About a month ago, I was about to check my email when out of the corner of my eye I saw “white coffee” as part of an article title. I decided to ignore it. But a few days later, my husband told me a co-worker of his mentioned it, and wanted to bring it to my attention.
I should have clicked that link.
So off I went to do some research. I found some articles and forums that mention white coffee, dating as far back as 2009. It’s said that around that time, some coffee shops in Washington and Oregon started to offer this type of coffee, usually served as espresso.
What is it?
White coffee is made from beans roasted so lightly that they don’t taste like coffee. The roast is also called “light roasted” coffee, or as a “blonde roast” at Starbucks. The light roast results in a tan beverage that tastes like a light, nutty tea rather than coffee.
How is it roasted?
Dry processed beans are typically used, and the roast can be best described as under-roasted or partially roasted coffee. It’s roasted like normal, but for a shorter period of time — usually half the time — resulting in very hard beans that require a special grinder. (They will break home grinders.)
What is the flavor profile?
Due to the fact that it’s so lightly roasted, it doesn’t have any chocolatey, toasty or other earthy tones typically found in coffee. It lacks bitterness, but has more acidity and tang in its flavor profile, and is often described as having a peanut-buttery tea taste, light-bodied mouth-feel and grassy, hay-like undertones and aftertaste. It’s supposedly more palatable to those who don’t like the taste of coffee, and the lighter roast also purportedly contains more caffeine.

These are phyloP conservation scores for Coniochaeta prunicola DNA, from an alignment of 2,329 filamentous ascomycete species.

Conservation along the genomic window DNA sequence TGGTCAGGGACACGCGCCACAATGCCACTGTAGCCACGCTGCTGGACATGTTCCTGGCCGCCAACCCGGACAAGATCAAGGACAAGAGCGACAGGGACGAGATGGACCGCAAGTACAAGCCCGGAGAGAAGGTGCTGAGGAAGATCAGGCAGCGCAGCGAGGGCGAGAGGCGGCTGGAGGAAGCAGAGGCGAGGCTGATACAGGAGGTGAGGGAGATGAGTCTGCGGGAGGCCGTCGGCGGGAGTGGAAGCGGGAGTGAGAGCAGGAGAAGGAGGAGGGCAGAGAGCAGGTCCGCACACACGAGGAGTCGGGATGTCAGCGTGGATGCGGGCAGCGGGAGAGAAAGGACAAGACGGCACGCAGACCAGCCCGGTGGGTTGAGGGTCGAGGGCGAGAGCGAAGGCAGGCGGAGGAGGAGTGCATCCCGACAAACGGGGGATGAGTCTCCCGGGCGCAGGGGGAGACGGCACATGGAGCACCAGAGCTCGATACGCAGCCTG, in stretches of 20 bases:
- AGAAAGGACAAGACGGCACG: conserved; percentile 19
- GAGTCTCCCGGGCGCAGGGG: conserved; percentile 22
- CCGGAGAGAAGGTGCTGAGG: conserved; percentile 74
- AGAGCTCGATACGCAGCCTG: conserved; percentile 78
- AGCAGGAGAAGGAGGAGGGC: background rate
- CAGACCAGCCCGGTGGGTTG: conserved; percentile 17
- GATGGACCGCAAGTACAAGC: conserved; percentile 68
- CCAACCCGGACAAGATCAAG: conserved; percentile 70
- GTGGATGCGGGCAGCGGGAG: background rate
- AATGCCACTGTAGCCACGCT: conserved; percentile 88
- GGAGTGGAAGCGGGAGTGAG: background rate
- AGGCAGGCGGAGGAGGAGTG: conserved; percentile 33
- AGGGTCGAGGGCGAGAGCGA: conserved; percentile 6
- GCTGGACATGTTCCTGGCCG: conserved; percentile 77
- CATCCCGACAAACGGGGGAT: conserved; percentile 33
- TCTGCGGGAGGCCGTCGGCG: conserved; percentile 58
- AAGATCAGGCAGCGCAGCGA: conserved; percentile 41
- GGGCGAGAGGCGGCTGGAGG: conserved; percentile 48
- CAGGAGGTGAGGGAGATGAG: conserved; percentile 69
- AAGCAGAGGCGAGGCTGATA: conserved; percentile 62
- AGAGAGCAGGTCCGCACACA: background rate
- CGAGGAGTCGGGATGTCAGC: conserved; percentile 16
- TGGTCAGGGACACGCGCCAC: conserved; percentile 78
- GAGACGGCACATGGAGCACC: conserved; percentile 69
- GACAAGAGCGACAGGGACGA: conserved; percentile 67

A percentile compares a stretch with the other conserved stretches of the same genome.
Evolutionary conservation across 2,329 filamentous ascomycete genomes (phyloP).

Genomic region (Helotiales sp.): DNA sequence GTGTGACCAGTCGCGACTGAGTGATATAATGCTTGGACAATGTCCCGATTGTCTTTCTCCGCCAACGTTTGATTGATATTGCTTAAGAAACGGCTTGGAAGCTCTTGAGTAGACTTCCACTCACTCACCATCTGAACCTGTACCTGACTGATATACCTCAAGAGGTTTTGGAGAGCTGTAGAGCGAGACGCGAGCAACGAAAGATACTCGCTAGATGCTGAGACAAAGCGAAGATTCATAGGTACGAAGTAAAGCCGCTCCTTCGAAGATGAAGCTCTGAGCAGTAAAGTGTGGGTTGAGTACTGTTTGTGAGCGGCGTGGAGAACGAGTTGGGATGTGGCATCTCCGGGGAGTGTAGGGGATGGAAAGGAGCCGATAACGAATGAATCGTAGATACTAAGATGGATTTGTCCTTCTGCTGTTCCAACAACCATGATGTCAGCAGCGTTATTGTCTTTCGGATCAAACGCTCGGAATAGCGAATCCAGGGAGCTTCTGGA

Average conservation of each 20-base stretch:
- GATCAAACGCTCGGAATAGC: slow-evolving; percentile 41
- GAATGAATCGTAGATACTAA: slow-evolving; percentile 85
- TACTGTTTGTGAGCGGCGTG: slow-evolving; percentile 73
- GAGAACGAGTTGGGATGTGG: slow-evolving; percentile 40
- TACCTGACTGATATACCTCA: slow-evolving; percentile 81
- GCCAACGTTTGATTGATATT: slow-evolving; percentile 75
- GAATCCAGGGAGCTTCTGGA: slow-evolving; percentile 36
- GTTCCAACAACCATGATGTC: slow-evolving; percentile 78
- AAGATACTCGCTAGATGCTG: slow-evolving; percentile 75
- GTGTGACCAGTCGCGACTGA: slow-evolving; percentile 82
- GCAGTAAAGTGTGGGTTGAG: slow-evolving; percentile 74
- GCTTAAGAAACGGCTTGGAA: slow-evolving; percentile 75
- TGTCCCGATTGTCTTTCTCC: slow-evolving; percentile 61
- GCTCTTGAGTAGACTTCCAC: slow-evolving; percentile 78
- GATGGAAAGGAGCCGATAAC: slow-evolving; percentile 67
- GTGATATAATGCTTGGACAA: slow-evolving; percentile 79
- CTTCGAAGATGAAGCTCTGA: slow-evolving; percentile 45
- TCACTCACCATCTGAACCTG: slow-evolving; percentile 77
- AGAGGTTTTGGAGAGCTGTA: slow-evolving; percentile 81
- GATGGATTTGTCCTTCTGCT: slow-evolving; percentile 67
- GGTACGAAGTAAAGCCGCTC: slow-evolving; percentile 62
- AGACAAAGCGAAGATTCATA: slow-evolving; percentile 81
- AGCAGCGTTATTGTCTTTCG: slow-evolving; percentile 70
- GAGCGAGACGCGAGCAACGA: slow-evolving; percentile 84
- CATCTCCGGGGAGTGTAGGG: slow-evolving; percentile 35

How is it served?
White coffee is often prepared as espresso, sometimes with additional ingredients. The preparation is recommended to be a part of a sugary latte or mocha, not stand-alone.
What is the origin?
From my research, those who have tried both white coffee and Saudi coffee say that white coffee is very similar to Saudi coffee, also known as Arabic gulf coffee. Both are brewed from lightly roasted coffee and have similar flavor profiles, and often served with additional flavoring.
What is Saudi coffee?
Saudi coffee is one of two types of Arabic coffee, the other being Turkishcoffee. Preparing Saudi coffee calls for a Bedouin technique that exercises Saudi Arabian rituals of generosity. The host will roast, grind and brew the coffee in the presence of guests before finally pouring the brew.
The beans are roasted a yellow-to-light brown stage — right as the first crack starts, or before. They’re then very coarsely ground with cardamom pods, using a mortar and pestle, not only because of tradition but also because of the hardness of the beans. The mixture is then prepared in a dallah (Arabic) or sometimes a cezve (Turkish). Different tribes have various recipes, some adding sugar, or adding cinnamon and/or saffron to the brew. It’s served unfiltered in demitasse cups, or small Arabic coffee cups called fenjan (about three ounces), one-half to three-quarters of an ounce at a time so that it cools to a drinkable temperature quickly.
The freshly made, boiling hot brew is served immediately with dates, and guests may be given the option to use warm milk or creamer. It should taste like herbal tea; grassy but not sour.
Saudi coffee recipe (makes two servings):
A cooking pan
A mortar and pestle
A small pot (any stovetop type or dallah or cezve)
Small serving cup(s) demitasse or fenjan
5 grams each green coffee beans and cardamom pods (total 10 grams) OR 2 tbsp/10 grams ground Arabic coffee and ground cardamom blend (1 tbsp or 5 grams per serving)
6 oz water (3 oz per serving)
2 tsp sugar (1 tsp per serving)
1/2 tsp ground cinnamon (optional)
1/4 tsp saffron (optional)
Lightly roast green coffee beans in a pan to yellow/light brown stage.
Let coffee beans cool.
Ground and blend coffee beans and cardamom pods using mortar and pestle.
Discard cardamom pods, leaving bits and pieces behind.
Put water in pot.
Put coffee blend and sugar in water, do not stir.
Put on high heat and bring to rolling boil (1st boil).
Keep an eye on it.
Remove from heat to prevent from boiling over.
Let sit 5 minutes.
Replace and bring to slow boil for 10 mins (2nd boil).
Optionally add cinnamon and/or saffron.
Lower heat and simmer for 5 mins.
Just prior to serving bring back to high heat to rolling boil (3rd boil).
Pour in serving cups in small portions less than 1 oz.
Serve immediately with dates.
Offer warm milk or creamer.
Angela Greenberg is a Christian, a homeschooling mom of four, and a coffee lover. She roasts coffee as a hobby and loves learning about coffee. You can follow her on Twitter @tazzadiluna.